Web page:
Correctly performed research is not only for scientific credibility, it also will help integrate workable therapies into center practices. In fact, the term integrative, truly describes the approach at the center. My personal concern upon my visit was a child with hyperactive airway disease after a viral bronchitis. The standard of care currently is the use of inhaled steroids which are anti-inflammatory, relieving the inflammation in the bronchi -- the larger breathing tubes in the lungs. When asked about other modalities, Steven Amoils stated that acupuncture also might be helpful, but difficult to perform in children. In such a way, the conventional therapy becomes first line.
Many medical problems might seem even more tied to conventional approaches, such as the famous "slipped disc" in the spine that sometimes requires immediate intervention. But most back pain, in reality, is helped with integrated approaches. This might involve chiropractic, acupuncture, massage, physical therapy, movement therapies such as the Alexander Technique and further patient education.
"This year," Steven Amoils says, "we will be doing a summer series of seminars describing integrative approaches to various problems. In one, we will address an integrative approach to back and neck pain, from massage to surgery."
I eventually got around to asking about cost, for the patients that is. "We had to go to a cash pay system, which I resisted for a long time," Amoils says.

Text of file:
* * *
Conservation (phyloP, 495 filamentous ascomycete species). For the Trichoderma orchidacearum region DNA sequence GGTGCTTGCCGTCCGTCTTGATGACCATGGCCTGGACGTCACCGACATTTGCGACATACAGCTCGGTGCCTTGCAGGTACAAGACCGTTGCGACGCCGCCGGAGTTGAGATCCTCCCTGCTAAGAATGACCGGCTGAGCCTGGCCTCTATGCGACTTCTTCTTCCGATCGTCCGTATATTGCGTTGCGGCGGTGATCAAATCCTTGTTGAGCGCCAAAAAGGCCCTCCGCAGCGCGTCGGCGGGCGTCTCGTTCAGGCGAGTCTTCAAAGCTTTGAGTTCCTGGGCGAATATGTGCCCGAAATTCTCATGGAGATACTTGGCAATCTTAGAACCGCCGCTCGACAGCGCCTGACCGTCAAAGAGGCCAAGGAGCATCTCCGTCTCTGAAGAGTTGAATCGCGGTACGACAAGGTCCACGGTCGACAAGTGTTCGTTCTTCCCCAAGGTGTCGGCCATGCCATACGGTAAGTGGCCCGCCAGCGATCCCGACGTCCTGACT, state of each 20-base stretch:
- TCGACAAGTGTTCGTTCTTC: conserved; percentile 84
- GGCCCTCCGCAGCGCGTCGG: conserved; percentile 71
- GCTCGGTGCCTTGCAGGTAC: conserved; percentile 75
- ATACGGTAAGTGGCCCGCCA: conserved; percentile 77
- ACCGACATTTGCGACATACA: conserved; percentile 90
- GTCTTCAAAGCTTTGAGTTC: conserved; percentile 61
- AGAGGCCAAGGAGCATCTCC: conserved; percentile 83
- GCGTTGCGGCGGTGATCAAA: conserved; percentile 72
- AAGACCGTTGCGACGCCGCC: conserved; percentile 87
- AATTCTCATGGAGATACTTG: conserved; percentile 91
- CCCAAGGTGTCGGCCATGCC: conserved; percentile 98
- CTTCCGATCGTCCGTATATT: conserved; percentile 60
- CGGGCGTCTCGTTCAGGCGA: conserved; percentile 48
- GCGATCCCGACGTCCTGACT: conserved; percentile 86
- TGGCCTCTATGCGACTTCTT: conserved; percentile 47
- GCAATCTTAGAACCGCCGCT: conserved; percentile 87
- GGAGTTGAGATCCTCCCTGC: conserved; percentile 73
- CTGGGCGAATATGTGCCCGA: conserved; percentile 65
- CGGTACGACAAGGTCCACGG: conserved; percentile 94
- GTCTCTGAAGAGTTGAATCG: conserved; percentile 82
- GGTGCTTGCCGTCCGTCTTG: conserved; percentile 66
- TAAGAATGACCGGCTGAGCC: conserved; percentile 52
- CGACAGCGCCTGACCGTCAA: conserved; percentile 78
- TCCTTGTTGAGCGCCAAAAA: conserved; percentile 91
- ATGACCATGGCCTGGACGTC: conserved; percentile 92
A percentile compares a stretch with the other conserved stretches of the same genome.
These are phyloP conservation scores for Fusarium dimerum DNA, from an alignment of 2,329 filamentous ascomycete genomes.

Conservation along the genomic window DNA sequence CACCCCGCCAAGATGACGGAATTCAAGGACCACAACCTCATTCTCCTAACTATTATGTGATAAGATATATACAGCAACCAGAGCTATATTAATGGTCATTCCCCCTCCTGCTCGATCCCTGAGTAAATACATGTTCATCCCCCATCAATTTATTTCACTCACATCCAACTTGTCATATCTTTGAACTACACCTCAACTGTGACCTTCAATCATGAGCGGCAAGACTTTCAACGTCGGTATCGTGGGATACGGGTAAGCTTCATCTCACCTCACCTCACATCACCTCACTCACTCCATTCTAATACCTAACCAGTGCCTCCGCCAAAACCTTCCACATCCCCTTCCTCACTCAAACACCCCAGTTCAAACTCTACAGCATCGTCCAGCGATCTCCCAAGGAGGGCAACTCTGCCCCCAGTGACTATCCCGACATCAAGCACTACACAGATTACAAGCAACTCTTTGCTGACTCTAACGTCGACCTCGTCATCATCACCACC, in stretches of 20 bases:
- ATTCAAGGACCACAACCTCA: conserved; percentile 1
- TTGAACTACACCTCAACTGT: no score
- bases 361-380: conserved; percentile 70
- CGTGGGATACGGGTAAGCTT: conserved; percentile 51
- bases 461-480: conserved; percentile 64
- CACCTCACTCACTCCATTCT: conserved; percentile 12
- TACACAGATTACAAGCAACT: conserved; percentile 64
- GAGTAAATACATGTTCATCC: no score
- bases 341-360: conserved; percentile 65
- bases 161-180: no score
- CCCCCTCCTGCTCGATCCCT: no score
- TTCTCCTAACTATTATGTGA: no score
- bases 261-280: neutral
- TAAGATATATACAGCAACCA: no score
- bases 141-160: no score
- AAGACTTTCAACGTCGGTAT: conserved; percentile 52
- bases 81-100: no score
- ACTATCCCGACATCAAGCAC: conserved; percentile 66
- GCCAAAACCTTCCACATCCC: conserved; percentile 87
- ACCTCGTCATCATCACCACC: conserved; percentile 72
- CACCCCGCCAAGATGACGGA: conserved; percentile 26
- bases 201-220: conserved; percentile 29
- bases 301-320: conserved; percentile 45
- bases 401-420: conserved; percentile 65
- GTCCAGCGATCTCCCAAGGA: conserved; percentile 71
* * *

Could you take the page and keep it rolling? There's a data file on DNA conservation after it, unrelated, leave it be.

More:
Unfortunately, approaches to managed care organizations yielded little interest in covering patients for integrative health.
"Hopefully," Amoils says, "in the future, we can show this approach as not only effective, but as reducing overall medical cost and improving quality of life. Until then, we can only hope that some insurance plans will partially cover costs."
As I have written in the past, we often fool ourselves by thinking of alternatives as new. The Hippocratic oath, for example, may well have been written by priests who were the spiritual healers of the time. Ancient notions of healing among doctors often involved ideas of changing the patient's constitution or influencing the patient's energy field. In discussing the child with asthma, Steve Amoils says, "after the initial intervention, the next thing would be to try and affect the child's overall health."
Acupuncture itself, as well as physical integration techniques for human structure, are ancient endeavors. Notions of prevention and what constitutes health promoting behavior have never really left the mainstream. What is really new to us is the overwhelming public demand for alternatives, especially non-pharmaceutical therapies, and at least a more noticeable acceptance of "alternatives" by members of the medical field.
What has occurred, I believe, is an emerging awareness that we in medicine do not have absolute cures for many illnesses or ailments, and that something more is needed. Medicine itself has always addressed this need in the areas of research, quality-of-life issues, nursing care, social services and the specialties. Integrative medicine attempts to help complete the picture.
Most often, the alternative movements in this country, for the past four or five decades especially, have created attitudes of self-reliance and empowerment on the part of patients. Not to mention the daily practice of healthy lifestyles. All of this will enhance the healing effects of any therapy.
Finally, no one who thinks about it can just reflexively discount alternatives, since there are ultimately, once substantiated techniques are integrated into the mainstream, simply more options.
comments powered by Disqus